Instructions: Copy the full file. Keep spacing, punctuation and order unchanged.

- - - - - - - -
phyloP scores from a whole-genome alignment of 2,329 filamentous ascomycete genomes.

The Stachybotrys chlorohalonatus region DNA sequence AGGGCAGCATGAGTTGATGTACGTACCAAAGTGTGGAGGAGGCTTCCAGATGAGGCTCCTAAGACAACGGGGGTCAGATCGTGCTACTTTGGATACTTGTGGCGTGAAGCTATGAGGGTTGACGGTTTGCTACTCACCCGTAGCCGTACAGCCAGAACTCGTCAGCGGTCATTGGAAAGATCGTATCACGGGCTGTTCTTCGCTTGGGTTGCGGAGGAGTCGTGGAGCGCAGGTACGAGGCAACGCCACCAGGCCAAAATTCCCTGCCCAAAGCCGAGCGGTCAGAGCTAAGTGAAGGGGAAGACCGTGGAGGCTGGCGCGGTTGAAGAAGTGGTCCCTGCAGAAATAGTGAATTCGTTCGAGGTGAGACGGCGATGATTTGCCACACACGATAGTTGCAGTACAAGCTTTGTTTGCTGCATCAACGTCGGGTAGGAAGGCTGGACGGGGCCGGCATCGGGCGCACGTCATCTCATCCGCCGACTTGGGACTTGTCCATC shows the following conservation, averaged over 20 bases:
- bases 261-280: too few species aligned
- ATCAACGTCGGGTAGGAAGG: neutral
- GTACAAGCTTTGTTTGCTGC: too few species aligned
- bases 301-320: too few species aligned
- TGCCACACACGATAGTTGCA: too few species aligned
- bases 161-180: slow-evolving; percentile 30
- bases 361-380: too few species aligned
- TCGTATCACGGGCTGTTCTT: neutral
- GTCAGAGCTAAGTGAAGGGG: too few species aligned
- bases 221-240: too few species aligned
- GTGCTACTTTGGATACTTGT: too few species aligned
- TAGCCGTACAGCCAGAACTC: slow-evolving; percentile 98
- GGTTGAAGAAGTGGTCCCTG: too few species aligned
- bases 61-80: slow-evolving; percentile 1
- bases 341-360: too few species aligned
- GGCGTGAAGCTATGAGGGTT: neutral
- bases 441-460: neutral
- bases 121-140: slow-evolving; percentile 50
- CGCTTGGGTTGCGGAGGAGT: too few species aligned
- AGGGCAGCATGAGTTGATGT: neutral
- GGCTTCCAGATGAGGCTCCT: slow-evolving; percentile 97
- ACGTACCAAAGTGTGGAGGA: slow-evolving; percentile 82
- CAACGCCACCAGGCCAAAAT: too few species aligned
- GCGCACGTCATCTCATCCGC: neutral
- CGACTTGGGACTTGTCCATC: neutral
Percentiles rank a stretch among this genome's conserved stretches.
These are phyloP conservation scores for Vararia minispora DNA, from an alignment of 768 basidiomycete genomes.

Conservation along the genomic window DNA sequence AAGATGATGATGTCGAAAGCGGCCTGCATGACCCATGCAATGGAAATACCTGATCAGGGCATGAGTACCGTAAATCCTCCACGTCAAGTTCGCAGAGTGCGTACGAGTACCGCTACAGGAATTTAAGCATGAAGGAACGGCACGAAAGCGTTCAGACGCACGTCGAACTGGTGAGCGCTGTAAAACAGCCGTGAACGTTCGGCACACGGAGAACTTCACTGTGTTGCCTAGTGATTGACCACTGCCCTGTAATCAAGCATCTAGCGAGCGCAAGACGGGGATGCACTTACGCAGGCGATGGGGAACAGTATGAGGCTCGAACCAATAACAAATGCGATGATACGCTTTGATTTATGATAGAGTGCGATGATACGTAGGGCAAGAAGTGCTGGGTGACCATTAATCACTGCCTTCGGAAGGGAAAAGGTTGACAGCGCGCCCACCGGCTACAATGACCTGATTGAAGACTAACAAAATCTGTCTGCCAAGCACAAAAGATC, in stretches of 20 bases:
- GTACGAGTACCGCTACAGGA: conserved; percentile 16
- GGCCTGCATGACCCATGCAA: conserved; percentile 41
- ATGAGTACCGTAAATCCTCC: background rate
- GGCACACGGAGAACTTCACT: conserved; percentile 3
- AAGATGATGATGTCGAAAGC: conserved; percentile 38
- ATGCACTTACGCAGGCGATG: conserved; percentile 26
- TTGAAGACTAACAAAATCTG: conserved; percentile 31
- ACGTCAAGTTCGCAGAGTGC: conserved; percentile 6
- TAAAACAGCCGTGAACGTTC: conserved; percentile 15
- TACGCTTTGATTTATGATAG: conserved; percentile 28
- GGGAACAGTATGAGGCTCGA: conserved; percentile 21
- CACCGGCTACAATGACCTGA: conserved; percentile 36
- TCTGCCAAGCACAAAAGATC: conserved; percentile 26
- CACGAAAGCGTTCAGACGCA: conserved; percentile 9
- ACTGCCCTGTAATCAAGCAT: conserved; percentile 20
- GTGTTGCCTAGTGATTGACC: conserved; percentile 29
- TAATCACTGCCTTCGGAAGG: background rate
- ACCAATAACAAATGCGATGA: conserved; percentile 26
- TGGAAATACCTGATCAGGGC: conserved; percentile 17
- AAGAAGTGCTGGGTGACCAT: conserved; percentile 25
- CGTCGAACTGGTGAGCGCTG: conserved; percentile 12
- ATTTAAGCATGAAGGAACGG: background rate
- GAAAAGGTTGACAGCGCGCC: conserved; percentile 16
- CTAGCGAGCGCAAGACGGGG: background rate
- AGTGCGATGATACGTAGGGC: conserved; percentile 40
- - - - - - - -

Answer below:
phyloP scores from a whole-genome alignment of 2,329 filamentous ascomycete genomes.

The Stachybotrys chlorohalonatus region DNA sequence AGGGCAGCATGAGTTGATGTACGTACCAAAGTGTGGAGGAGGCTTCCAGATGAGGCTCCTAAGACAACGGGGGTCAGATCGTGCTACTTTGGATACTTGTGGCGTGAAGCTATGAGGGTTGACGGTTTGCTACTCACCCGTAGCCGTACAGCCAGAACTCGTCAGCGGTCATTGGAAAGATCGTATCACGGGCTGTTCTTCGCTTGGGTTGCGGAGGAGTCGTGGAGCGCAGGTACGAGGCAACGCCACCAGGCCAAAATTCCCTGCCCAAAGCCGAGCGGTCAGAGCTAAGTGAAGGGGAAGACCGTGGAGGCTGGCGCGGTTGAAGAAGTGGTCCCTGCAGAAATAGTGAATTCGTTCGAGGTGAGACGGCGATGATTTGCCACACACGATAGTTGCAGTACAAGCTTTGTTTGCTGCATCAACGTCGGGTAGGAAGGCTGGACGGGGCCGGCATCGGGCGCACGTCATCTCATCCGCCGACTTGGGACTTGTCCATC shows the following conservation, averaged over 20 bases:
- bases 261-280: too few species aligned
- ATCAACGTCGGGTAGGAAGG: neutral
- GTACAAGCTTTGTTTGCTGC: too few species aligned
- bases 301-320: too few species aligned
- TGCCACACACGATAGTTGCA: too few species aligned
- bases 161-180: slow-evolving; percentile 30
- bases 361-380: too few species aligned
- TCGTATCACGGGCTGTTCTT: neutral
- GTCAGAGCTAAGTGAAGGGG: too few species aligned
- bases 221-240: too few species aligned
- GTGCTACTTTGGATACTTGT: too few species aligned
- TAGCCGTACAGCCAGAACTC: slow-evolving; percentile 98
- GGTTGAAGAAGTGGTCCCTG: too few species aligned
- bases 61-80: slow-evolving; percentile 1
- bases 341-360: too few species aligned
- GGCGTGAAGCTATGAGGGTT: neutral
- bases 441-460: neutral
- bases 121-140: slow-evolving; percentile 50
- CGCTTGGGTTGCGGAGGAGT: too few species aligned
- AGGGCAGCATGAGTTGATGT: neutral
- GGCTTCCAGATGAGGCTCCT: slow-evolving; percentile 97
- ACGTACCAAAGTGTGGAGGA: slow-evolving; percentile 82
- CAACGCCACCAGGCCAAAAT: too few species aligned
- GCGCACGTCATCTCATCCGC: neutral
- CGACTTGGGACTTGTCCATC: neutral
Percentiles rank a stretch among this genome's conserved stretches.
These are phyloP conservation scores for Vararia minispora DNA, from an alignment of 768 basidiomycete genomes.

Conservation along the genomic window DNA sequence AAGATGATGATGTCGAAAGCGGCCTGCATGACCCATGCAATGGAAATACCTGATCAGGGCATGAGTACCGTAAATCCTCCACGTCAAGTTCGCAGAGTGCGTACGAGTACCGCTACAGGAATTTAAGCATGAAGGAACGGCACGAAAGCGTTCAGACGCACGTCGAACTGGTGAGCGCTGTAAAACAGCCGTGAACGTTCGGCACACGGAGAACTTCACTGTGTTGCCTAGTGATTGACCACTGCCCTGTAATCAAGCATCTAGCGAGCGCAAGACGGGGATGCACTTACGCAGGCGATGGGGAACAGTATGAGGCTCGAACCAATAACAAATGCGATGATACGCTTTGATTTATGATAGAGTGCGATGATACGTAGGGCAAGAAGTGCTGGGTGACCATTAATCACTGCCTTCGGAAGGGAAAAGGTTGACAGCGCGCCCACCGGCTACAATGACCTGATTGAAGACTAACAAAATCTGTCTGCCAAGCACAAAAGATC, in stretches of 20 bases:
- GTACGAGTACCGCTACAGGA: conserved; percentile 16
- GGCCTGCATGACCCATGCAA: conserved; percentile 41
- ATGAGTACCGTAAATCCTCC: background rate
- GGCACACGGAGAACTTCACT: conserved; percentile 3
- AAGATGATGATGTCGAAAGC: conserved; percentile 38
- ATGCACTTACGCAGGCGATG: conserved; percentile 26
- TTGAAGACTAACAAAATCTG: conserved; percentile 31
- ACGTCAAGTTCGCAGAGTGC: conserved; percentile 6
- TAAAACAGCCGTGAACGTTC: conserved; percentile 15
- TACGCTTTGATTTATGATAG: conserved; percentile 28
- GGGAACAGTATGAGGCTCGA: conserved; percentile 21
- CACCGGCTACAATGACCTGA: conserved; percentile 36
- TCTGCCAAGCACAAAAGATC: conserved; percentile 26
- CACGAAAGCGTTCAGACGCA: conserved; percentile 9
- ACTGCCCTGTAATCAAGCAT: conserved; percentile 20
- GTGTTGCCTAGTGATTGACC: conserved; percentile 29
- TAATCACTGCCTTCGGAAGG: background rate
- ACCAATAACAAATGCGATGA: conserved; percentile 26
- TGGAAATACCTGATCAGGGC: conserved; percentile 17
- AAGAAGTGCTGGGTGACCAT: conserved; percentile 25
- CGTCGAACTGGTGAGCGCTG: conserved; percentile 12
- ATTTAAGCATGAAGGAACGG: background rate
- GAAAAGGTTGACAGCGCGCC: conserved; percentile 16
- CTAGCGAGCGCAAGACGGGG: background rate
- AGTGCGATGATACGTAGGGC: conserved; percentile 40